So.. I Withdrew From University.

Why I did it and what’s next.

Story time!

I started my higher education journey as an adult in my late twenties, and at the community college level. Many factors contributed to this but to make a long story much shorter: I didn’t have a particularly positive experience with the American school system in grade school through high school. This was compounded by the lack of familial support in any meaningful way and drama created by classmates. For a full decade, I had been struggling with trauma in my personal life and working to foster more independence. All of this aided in deepening my mistrust in the education system, or at the very least, the idea of “school”.

The system felt one-size-fits-all, and I didn’t fit. Ironically, I’ve never been diagnosed with any learning disabilities. However, the curriculum sucked. The environment was distracting and uncomfortable. The majority of the teachers, counselors, and administration I encountered appeared incapable of compassion, patience, or understanding for the trials of adolescence. That only made matters worse. For years after graduation, I wrestled with achieving a sense of purpose. I wanted some level of clarity around my contribution as a human being or just about myself as an individual. Frankly, the problem was that I was in a public school system, when I probably would have thrived in a Montessori or Waldorf setting.

It wasn’t until my mid-twenties that the clarity I desperately yearned for began to take shape. Mostly due to more positive influences and finally being able to develop a sense of Self beyond the old stories of childhood traumas. Or what authority figures in my life dictated. I’ll admit, going back to school took a leap of faith on my part. Would it work out for me? Would it be another experience like high school, or potentially worse?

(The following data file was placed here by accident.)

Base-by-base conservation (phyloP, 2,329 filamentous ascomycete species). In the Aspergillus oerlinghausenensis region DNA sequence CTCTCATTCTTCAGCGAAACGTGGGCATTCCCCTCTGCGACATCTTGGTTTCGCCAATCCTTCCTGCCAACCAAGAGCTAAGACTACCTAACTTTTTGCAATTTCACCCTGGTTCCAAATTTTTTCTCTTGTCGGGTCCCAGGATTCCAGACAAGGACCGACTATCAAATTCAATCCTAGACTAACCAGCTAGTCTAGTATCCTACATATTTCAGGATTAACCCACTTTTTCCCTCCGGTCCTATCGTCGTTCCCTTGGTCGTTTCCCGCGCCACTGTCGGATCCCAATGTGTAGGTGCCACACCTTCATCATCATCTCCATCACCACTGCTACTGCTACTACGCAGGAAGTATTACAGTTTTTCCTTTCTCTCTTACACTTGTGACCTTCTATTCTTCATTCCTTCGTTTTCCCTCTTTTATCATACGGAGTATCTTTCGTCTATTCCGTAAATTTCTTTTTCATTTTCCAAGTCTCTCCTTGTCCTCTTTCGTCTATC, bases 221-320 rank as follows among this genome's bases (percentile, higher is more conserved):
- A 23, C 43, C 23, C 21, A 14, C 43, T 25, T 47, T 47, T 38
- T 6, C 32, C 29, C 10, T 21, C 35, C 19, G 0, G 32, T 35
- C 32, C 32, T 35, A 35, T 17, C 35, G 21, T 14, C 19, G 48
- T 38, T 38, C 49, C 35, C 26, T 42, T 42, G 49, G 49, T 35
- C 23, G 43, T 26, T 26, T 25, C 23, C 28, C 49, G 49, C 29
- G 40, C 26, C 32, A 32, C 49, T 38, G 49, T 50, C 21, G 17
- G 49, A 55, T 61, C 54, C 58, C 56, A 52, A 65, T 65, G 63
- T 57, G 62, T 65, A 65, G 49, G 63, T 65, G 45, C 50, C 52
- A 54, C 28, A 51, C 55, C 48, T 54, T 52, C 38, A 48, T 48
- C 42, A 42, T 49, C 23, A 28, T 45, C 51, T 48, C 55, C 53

Switching gears like this came with a bit of a steep learning curve. Sure, I had been continuing to learn about my personal interests and self-development in the interim. However, I became rusty in academic skills like active studying habits, essay writing, academic research, and presenting. I had to rapidly re-learn those skills, in addition to professional correspondence, collaboration, and taking full responsibility for my financial aid and financial literacy. Towards the end of my community college adventure, I mastered all of this plus hybrid course delivery and the ability to thrive in classes taught completely online.

That last part was a personal choice to challenge myself to be more responsible for my education, academic achievements, productivity, and motivation. Frankly, I’m glad I did because it made the final semester at CCRI in the Spring of 2020 less overwhelming than it could have been otherwise.

The question now is: “Did it all turn out to be a positive, paradigm-shifting affair?”

Um, no. Not exactly.

It did succeed in changing my mindset to a certain degree. Going to community college helped me mature further intellectually, become more accountable, accept more responsibility for my own experience, challenged my world view, and gave me a sense of accomplishment. I developed more of a growth mindset in contrast to the decidedly fixed, and negative frame of reference I acquired in high school. With that being said, it was not without its frustrations.